ve action allegations in the complaint cannot save the suit from mootness once the individual claim is satisfied.
133 S. Ct. 1523, 1530 (2013).
The dissent written by Justice Kagan took issue with the majority’s assumption that the nurse’s failure to accept the Rule 68 offer automatically mooted her claim. In that regard, Justice Kagan correctly observed that the nurse’s rejection of that offer did not result in the entry of a judgment in her favor. That rejection did not moot the nurse’s claim, but merely precluded her from recovering costs if she ultimately failed to recover damages that exceeded the amount of the offer of judgment.
Moreover, the offer of judgment would not have provided the nurse with all of the relief that she had sought, namely, an award of the total amount of compensation to which the other employees were entitled under the FLSA. For those reasons, the nurse could serve as the named plaintiff in a collective action and a justiciable controversy still existed because she continued to have personal stake in the outcome of the litigation until the court entered a judgment on her entire damages claim.
Comcast Corporation v. Behrend
Customers filed a class action antitrust claim alleging that Comcast had monopolized the Philadelphia market through transactions that allocated parts of the regional cable market among the company’s competitors in a way that eliminated competition. In a 5-4 decision written by Justice Scalia, the Court held that the customers could not maintain a Rule 23(b)(3) class action because they had failed to show that, after common issues relevant to liability had been resolved, the same method could be used to compute the damages sustained by each and every class member. Hence, the questions of individual damage calculations would inevitably overwhelm questions common to the class. Justice Scalia wrote that, when asked to certify a Rule 23(b) class, trial courts must conduct a rigorous analysis, which may require probing behind the pleadings to assess the merits of a claim, in order to determine whether the prerequisites of that rule have been met.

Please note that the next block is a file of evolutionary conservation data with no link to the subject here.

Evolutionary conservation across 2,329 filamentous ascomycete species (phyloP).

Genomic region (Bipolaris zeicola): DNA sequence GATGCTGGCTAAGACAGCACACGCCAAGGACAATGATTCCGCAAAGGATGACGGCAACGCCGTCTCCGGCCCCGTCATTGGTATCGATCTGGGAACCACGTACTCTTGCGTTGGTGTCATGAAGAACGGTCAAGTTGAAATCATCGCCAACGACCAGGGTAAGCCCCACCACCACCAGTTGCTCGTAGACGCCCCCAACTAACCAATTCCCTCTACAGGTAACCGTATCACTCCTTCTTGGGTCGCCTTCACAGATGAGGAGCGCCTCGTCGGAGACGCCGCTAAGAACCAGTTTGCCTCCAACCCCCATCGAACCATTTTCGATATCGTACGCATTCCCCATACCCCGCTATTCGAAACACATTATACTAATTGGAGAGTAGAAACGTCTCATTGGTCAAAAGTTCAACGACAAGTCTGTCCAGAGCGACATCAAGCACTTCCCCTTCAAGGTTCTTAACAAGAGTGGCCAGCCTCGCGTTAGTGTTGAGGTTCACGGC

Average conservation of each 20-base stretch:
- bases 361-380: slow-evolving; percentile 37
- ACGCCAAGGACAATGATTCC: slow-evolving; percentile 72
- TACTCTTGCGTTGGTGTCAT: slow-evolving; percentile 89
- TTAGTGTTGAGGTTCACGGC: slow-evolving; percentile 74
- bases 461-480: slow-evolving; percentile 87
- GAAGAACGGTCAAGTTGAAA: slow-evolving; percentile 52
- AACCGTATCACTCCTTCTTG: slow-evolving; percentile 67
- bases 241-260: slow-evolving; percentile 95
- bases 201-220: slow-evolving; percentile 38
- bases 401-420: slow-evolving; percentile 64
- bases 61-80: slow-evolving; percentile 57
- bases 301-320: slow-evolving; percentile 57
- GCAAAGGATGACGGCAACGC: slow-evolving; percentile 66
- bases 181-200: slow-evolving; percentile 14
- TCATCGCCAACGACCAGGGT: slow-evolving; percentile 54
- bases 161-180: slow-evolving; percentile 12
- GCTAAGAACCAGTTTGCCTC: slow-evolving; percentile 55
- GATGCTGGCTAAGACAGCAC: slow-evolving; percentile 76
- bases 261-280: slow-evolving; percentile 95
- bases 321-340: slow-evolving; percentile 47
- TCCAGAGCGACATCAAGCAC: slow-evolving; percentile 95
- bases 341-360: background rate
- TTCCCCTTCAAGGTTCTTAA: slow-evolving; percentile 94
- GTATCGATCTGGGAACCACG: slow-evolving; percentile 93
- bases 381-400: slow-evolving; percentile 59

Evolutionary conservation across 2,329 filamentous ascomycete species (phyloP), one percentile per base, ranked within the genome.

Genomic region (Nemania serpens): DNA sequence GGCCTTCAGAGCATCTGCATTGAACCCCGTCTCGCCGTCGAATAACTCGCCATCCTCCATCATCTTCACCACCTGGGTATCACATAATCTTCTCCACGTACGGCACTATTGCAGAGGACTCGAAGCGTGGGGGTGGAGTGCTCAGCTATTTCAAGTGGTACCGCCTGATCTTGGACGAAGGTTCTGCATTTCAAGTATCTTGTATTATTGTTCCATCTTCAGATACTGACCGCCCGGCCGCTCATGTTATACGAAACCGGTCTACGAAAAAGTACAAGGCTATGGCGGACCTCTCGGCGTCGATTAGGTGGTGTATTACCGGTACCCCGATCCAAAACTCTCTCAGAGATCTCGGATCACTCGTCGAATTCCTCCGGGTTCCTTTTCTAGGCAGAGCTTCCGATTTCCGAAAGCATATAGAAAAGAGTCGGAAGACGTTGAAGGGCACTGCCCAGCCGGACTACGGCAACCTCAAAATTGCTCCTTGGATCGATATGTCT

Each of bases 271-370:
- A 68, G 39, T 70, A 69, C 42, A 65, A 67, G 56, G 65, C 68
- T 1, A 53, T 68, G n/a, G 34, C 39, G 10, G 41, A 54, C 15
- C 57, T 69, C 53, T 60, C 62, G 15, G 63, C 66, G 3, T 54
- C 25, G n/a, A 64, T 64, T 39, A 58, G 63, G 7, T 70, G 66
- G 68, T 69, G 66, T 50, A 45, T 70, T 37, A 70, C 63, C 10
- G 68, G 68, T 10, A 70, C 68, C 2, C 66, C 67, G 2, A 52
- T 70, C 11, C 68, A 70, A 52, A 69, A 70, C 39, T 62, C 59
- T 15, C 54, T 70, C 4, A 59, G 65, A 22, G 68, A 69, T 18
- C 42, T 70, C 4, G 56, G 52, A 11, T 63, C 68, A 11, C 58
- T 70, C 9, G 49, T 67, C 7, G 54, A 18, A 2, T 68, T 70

According to the dissenting opinion of Justices Ginsberg and Breyer, the majority had departed from the traditional approach that permitted certification of class actions if common issues of liability predominated over individualized damages questions unique to only some class members. That opinion also challenged the majority’s assertion that courts should engage in a rigorous analysis of the merits at the preliminary stage of class certification, which would inevitably make it more difficult to obtain certification.
Although this case dealt with an antitrust claim, lower courts have already cited the majority opinion in the context of employment law actions where a Rule 23(b) class certification was sought. For example, in Forrand v. Federal Express Corp., 2013 WL 1793951 (C.C. Cal. 4/25/13), the court denied class certification because the plaintiff had failed to show that the same method could be used to calculate the amount of pay all class members were entitled to recover pursuant to the California wage and hour law for time spent working off the clock and for being denied paid lunch breaks. The court pointed out that factual questions existed regarding whether individual employees had performed work before clocking in and whether they were subject to the employer’s control at the time they did so. For that reason, such individualized inquiries would predominate over liability issues related to FedEx’s policies and procedures, which were common to all of the class members. Cf. Leyva v. Medline Industries, Inc., 716 F.3d 510 (9th Cir. 2013) (class certified damages owed to individual members could be easily calculated using method and data relied upon by employer to remove); Parra v. Bashas’, Inc., 118 FEP Cases 1372 (D. Az. 2013) (Class certification granted where damages entitlement could be calculated using a mechanical formula based on the difference in hourly wage rates between Hispanic and non-Hispanic employees, but denied for discriminatory working conditions claim where such a method could not be used for all class members).